This Time, The Americans Finish Strong
The problems for American golf on the international stage started long ago, as Jack Nicklaus well remembers, because the pivotal moment happened on his own Muirfield Village course in the '87 Ryder Cup when he was the U.S. captain. That's when the elite players of the United States first learned that, like everybody else, they could choke. And keep on choking.
"I had a good team that year but they never won the 18th hole all week. Lost it every time," Nicklaus said after his team had won the Presidents Cup, 18 1/2 -15 1/2 , because all three American players whose matches came to the 18th hole -- Fred Couples, Phil Mickelson and Chris DiMarco -- made crucial, clutch birdies on the final hole.
"That 18th hole [in '87] cost them the matches," Nicklaus said. "The 18th hole this week won us the matches. You've got to be able to play the last hole and finish. Believe in yourself. Believe that you can do it again. That's why I'm so happy. This [victory] elevated every one of these guys so the next time out they will believe in what they can do."
The "next time out," of course, would refer to next year in the cursed, jinxed, humiliating Ryder Cup that the European team has held in its pub-crawling, cigar-smoking, back-slapping clutches after eight of the last 10 infuriating meetings over the last 20 years. Oh, yes, this Presidents Cup was all about the next Ryder Cup. The U.S. team can't wait to get back at the blood-brother Europeans who usually get to fall down laughing on the final green, chuckling their brains out at the way the stiff-necked millionaire Americans have gagged under pressure -- especially on the final holes of close matches -- once again.
After yesterday's victory at Robert Trent Jones Golf Club, one American after another heaped testimonials on Nicklaus.
"Everybody thinks the Americans don't care. . . . We care a lot, and this is big. We wanted this bad," said DiMarco, whose final 15-foot birdie on the 18th hole closed out Stuart Appleby 1-up and clinched the Cup. "We wanted this for Mr. Nicklaus."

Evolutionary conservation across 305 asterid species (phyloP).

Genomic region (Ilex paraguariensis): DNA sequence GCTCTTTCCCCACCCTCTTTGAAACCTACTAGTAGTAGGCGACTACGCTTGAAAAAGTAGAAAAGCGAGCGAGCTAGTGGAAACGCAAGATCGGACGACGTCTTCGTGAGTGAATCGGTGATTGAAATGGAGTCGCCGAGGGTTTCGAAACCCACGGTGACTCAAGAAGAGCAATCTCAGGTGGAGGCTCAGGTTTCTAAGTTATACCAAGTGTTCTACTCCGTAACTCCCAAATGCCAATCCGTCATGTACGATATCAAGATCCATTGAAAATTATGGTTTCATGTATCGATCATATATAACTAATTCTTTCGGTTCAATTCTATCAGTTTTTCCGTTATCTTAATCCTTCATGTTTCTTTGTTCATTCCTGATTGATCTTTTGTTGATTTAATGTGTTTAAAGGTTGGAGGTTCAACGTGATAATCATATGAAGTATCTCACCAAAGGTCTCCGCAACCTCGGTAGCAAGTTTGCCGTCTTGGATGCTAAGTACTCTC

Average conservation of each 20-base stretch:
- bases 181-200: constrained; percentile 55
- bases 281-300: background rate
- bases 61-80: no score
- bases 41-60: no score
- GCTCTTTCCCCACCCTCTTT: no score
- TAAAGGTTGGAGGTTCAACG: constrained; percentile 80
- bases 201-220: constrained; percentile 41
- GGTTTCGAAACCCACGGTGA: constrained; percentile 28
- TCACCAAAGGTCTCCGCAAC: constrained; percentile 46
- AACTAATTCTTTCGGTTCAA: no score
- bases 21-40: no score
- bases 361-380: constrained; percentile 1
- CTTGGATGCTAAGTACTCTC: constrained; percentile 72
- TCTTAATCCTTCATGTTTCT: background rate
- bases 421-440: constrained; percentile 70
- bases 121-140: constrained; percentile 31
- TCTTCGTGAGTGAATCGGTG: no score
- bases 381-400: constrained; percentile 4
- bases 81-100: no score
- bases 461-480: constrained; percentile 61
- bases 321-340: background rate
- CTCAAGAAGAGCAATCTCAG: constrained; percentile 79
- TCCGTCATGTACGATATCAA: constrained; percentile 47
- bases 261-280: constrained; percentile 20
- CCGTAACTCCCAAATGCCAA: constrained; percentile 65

Jack, luckily, still does not buy the hearts-and-flowers theory of sport. He knows the truth. His team was using the "win-one-for-Jack" crutch to help get over all its nagging psychological and team-chemistry problems in recent years.
"I don't know why in the world they care about winning one for an old man. They need to win one for themselves," said Nicklaus, aware that nine of his 12 players were on the '04 Ryder Cup Titanic. "American golf has not won in international competition for a few years."
In a year or two, perhaps we'll know whether this week at RTJ, with the touch of Jack and Barbara Nicklaus setting the tone, will actually transform the Americans into a true team. One player brought a sports page to read to the final interviews because he doubted he'd be asked questions and did a squeaky imitation of Nicklaus's voice. These guys aren't out of "Hoosiers" yet.
But this event might be a turning point. This time, it was the U.S. team at a victory podium doing its impromptu teasing skits as Nicklaus played father-figure moderator.
If one central U.S. player has to be melded with the rest of the team by a strong, even sarcastic captain's hand, it's Mickelson. And maybe only Nicklaus has the stature to do it.
Mickelson was asked about the indelible moment when, after making a five-foot birdie putt on the 18th to square his match with Angel Cabrera, he celebrated as though he thought he'd just won the Presidents Cup -- because he thought he had.